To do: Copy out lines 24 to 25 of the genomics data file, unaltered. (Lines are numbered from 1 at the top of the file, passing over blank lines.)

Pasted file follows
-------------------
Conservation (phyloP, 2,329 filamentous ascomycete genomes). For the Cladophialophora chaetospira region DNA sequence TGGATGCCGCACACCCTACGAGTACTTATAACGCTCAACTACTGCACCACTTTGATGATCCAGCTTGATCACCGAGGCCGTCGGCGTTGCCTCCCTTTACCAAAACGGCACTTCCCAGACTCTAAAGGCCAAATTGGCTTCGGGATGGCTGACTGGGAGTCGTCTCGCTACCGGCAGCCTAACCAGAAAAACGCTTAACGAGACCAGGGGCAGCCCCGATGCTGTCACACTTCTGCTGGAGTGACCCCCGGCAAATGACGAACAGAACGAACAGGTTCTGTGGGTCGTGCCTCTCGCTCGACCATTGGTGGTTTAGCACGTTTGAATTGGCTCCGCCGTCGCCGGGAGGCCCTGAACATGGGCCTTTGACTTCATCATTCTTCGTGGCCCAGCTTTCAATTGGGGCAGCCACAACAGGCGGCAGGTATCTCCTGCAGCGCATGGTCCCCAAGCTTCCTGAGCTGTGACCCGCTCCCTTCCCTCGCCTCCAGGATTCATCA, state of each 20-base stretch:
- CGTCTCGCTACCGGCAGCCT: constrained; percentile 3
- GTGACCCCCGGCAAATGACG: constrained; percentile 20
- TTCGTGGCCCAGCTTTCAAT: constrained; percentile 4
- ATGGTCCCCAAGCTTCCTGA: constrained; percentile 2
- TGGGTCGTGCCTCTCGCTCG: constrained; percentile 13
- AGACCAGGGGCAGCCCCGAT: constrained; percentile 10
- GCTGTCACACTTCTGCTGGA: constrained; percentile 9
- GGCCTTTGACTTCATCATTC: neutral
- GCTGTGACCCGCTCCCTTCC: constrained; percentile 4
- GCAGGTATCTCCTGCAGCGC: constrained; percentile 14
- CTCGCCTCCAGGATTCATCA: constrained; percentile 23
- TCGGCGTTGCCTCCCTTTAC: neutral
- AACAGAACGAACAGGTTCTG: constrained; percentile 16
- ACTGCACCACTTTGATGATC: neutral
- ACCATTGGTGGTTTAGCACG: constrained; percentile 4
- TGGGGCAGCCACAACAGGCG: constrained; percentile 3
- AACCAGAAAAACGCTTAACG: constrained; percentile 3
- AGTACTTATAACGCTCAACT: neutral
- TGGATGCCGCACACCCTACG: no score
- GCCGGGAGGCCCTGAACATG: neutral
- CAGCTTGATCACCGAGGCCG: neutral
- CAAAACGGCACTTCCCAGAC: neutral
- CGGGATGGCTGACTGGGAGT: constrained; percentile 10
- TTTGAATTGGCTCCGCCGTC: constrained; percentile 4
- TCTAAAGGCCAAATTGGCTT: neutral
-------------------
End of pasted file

- CGGGATGGCTGACTGGGAGT: constrained; percentile 10
- TTTGAATTGGCTCCGCCGTC: constrained; percentile 4